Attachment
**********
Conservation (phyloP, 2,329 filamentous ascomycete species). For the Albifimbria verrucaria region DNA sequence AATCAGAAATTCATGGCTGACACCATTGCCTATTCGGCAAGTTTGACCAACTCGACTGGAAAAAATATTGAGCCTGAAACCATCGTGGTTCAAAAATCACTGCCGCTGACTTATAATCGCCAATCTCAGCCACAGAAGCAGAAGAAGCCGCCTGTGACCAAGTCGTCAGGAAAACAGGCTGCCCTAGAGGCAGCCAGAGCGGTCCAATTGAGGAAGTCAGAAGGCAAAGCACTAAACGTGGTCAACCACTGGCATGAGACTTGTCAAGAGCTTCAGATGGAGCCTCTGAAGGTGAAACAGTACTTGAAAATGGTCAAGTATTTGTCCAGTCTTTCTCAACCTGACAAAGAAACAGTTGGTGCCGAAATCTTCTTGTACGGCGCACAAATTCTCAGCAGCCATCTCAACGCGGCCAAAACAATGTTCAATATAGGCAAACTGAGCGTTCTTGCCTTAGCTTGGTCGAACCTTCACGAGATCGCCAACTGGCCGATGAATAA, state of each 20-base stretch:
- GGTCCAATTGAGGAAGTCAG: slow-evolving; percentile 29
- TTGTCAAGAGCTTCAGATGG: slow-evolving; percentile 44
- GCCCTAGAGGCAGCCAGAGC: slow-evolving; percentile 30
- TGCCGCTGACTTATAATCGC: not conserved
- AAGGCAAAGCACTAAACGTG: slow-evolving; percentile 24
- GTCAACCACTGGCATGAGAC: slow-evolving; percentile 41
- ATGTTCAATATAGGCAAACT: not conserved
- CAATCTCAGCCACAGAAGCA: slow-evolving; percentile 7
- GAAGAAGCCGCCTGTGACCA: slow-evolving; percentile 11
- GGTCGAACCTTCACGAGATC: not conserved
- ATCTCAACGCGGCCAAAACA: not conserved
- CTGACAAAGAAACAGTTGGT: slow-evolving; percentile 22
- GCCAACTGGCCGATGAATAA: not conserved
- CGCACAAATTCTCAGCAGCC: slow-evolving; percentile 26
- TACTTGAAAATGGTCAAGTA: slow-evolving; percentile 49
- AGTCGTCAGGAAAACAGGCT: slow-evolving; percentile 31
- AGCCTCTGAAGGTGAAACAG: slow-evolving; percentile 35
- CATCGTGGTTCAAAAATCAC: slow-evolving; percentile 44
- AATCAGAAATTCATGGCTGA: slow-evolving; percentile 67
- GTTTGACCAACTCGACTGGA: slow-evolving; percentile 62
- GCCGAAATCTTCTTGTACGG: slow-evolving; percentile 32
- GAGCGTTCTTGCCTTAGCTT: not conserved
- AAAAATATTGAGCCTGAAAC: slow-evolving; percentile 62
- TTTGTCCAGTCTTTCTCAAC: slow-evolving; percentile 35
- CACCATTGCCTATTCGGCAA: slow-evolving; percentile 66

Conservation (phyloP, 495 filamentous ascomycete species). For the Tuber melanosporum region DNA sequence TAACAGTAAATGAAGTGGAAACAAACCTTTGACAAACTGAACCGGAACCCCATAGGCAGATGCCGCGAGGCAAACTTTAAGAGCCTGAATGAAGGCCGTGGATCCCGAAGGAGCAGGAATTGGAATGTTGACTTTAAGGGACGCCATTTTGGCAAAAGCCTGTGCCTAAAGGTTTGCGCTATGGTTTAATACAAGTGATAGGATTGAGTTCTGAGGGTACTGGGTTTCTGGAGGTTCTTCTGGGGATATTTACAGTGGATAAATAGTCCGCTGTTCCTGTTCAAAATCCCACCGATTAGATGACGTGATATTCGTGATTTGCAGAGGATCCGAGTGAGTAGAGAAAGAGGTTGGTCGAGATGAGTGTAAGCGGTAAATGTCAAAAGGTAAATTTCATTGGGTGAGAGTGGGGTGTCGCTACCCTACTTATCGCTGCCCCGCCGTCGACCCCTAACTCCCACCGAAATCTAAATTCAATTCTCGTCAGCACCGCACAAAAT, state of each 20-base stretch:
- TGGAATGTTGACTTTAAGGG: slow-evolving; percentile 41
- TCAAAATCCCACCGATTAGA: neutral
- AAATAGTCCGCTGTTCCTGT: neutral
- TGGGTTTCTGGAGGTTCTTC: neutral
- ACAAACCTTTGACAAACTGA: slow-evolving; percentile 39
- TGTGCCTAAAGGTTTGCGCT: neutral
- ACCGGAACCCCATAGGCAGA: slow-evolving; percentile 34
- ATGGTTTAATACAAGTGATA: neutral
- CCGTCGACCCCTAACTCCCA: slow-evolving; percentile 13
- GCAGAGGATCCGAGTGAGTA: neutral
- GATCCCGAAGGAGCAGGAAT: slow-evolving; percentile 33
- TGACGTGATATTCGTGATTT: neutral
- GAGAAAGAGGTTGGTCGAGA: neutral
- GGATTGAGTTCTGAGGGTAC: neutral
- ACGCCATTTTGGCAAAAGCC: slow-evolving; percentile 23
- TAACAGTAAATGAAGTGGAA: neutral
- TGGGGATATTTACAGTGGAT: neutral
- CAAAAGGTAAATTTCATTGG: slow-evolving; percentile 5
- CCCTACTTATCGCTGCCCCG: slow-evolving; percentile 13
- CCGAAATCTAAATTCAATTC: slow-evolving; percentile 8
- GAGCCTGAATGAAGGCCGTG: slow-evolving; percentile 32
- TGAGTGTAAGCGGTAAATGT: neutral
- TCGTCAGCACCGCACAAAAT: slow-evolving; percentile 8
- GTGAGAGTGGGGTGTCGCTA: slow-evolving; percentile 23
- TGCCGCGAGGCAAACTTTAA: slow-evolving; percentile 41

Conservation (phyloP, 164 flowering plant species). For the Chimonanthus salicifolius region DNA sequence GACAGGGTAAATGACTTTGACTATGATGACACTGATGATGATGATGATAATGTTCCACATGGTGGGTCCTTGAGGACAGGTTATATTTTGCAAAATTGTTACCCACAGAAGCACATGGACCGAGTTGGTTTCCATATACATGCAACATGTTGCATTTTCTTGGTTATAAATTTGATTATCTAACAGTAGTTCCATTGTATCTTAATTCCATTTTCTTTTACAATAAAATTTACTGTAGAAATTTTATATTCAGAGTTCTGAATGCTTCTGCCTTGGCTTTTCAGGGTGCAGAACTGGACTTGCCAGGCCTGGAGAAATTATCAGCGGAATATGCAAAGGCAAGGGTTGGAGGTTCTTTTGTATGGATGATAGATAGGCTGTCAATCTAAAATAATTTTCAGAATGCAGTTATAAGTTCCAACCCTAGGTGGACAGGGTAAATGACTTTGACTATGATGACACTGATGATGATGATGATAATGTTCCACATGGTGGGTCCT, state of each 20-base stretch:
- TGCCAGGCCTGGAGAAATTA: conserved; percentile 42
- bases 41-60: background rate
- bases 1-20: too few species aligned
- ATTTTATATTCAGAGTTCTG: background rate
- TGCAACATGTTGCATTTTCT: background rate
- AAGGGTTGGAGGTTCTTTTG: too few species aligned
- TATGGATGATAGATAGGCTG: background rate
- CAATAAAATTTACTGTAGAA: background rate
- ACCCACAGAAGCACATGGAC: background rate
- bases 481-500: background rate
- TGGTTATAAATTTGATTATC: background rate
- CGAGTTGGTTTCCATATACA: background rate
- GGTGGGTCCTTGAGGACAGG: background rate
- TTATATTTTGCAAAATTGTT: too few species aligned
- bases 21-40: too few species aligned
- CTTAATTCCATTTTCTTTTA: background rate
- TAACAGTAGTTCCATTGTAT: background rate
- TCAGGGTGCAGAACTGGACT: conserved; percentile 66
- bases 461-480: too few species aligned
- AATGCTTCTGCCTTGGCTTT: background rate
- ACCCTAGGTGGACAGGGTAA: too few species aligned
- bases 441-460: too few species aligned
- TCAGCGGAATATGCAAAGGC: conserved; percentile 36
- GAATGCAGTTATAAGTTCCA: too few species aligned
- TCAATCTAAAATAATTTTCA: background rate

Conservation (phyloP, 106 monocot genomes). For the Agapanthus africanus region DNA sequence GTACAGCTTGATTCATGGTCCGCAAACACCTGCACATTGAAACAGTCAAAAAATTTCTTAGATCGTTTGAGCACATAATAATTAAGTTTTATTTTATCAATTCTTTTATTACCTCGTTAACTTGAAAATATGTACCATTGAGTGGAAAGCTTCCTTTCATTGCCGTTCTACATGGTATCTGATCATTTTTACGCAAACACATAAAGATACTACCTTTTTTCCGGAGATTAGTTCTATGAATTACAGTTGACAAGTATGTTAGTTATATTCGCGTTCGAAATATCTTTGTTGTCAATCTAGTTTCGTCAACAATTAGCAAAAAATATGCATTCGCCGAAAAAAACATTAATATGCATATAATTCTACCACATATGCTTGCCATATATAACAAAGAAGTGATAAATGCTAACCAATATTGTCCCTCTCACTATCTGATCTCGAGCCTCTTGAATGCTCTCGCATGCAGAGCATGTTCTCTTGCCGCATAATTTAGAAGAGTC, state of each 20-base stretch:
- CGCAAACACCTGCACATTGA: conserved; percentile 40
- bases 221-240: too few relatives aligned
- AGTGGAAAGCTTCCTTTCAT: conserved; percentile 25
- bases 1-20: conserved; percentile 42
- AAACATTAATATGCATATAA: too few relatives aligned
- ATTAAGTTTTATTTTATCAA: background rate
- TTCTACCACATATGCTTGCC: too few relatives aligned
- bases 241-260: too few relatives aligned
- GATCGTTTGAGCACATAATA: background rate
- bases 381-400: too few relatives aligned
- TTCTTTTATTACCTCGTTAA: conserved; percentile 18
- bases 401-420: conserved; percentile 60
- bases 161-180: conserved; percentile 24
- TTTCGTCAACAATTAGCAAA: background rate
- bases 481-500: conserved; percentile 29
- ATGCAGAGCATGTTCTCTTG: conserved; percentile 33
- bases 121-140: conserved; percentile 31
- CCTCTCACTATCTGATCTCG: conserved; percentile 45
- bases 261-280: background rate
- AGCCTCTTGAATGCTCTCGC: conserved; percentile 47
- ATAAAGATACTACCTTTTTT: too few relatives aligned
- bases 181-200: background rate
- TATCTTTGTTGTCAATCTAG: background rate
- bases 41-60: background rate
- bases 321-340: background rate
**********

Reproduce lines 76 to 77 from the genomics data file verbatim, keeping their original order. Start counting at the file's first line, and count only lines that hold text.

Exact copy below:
- TCAGCGGAATATGCAAAGGC: conserved; percentile 36
- GAATGCAGTTATAAGTTCCA: too few species aligned